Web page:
Two Roman swords dating from the 3rd century are key pieces of evidence in a Roman murder mystery.
The weapons were unearthed during an archaeological dig within Canterbury’s city walls in the 1970s which turned up the skeletons of two Roman cavalrymen.
What makes the discovery of the men and their weapons so puzzling and intriguing are the details surrounding the find.
Firstly, the soldiers were dug up within the city walls. Almost all burials of the dead took place outside the walls.
It was also practice to lay bodies down flat on their backs and individually.
In this case the men, who were aged between 20 and 30, appear to have been thrown into a hole in the ground.
Their weapons – which are on display at Canterbury’s Roman Museum – were then tossed in after them.
This raises yet more suspicion around the soldiers’ deaths. High quality weapons were incredibly valuable and any not needed would have been returned to an armoury.
The museum said: “The Roman Army was very strict about the return of such weapons so not returning the swords was unheard of. The grave was also found inside the city walls, yet official burials in Roman times were made outside the walls, in cemeteries.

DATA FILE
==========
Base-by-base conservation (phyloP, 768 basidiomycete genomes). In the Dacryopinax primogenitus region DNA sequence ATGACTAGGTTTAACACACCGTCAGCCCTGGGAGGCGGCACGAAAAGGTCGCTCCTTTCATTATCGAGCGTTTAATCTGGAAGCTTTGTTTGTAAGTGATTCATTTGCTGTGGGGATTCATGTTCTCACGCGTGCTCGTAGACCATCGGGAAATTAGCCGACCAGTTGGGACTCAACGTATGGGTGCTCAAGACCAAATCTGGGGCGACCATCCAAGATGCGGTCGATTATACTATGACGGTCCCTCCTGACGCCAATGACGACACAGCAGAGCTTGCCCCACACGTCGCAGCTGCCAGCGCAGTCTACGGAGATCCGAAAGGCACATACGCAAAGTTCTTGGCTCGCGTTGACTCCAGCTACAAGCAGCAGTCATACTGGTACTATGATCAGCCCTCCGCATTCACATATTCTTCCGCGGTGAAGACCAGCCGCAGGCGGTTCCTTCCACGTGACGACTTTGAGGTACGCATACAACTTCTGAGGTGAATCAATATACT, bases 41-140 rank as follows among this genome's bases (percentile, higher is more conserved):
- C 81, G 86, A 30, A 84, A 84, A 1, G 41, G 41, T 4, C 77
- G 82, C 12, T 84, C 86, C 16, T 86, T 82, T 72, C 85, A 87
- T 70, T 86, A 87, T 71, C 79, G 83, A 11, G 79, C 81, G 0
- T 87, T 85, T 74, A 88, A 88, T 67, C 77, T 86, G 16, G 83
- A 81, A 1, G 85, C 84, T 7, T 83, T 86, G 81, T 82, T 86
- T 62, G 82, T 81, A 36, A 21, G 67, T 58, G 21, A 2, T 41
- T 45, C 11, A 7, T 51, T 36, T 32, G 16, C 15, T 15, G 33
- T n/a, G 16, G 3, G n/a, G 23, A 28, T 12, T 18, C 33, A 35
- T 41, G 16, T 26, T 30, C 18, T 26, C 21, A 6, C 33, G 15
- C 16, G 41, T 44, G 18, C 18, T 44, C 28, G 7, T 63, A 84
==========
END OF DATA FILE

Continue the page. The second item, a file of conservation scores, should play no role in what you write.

“All the evidence was beginning to suggest the burial may have been the result of a grisly murder or execution. But how could this be if the skeletons were intact?
“Poison or disease then became a possibility. These affect the soft tissue and tend to attack parts of the body other than the skeleton, leaving the bone unmarked.
“Then again, if an individual met a violent death caused by a weapon, the bones would not necessarily be hit or cut. Whatever the cause of death all the evidence from this grave suggests foul play, or at the very least a cover up job.”
To see the weapons and learn more visit the Roman Museum in Butchery Lane. It is open every day of the week from 10am to 5pm. Entry is £8 for adults, concessions £6 and children free.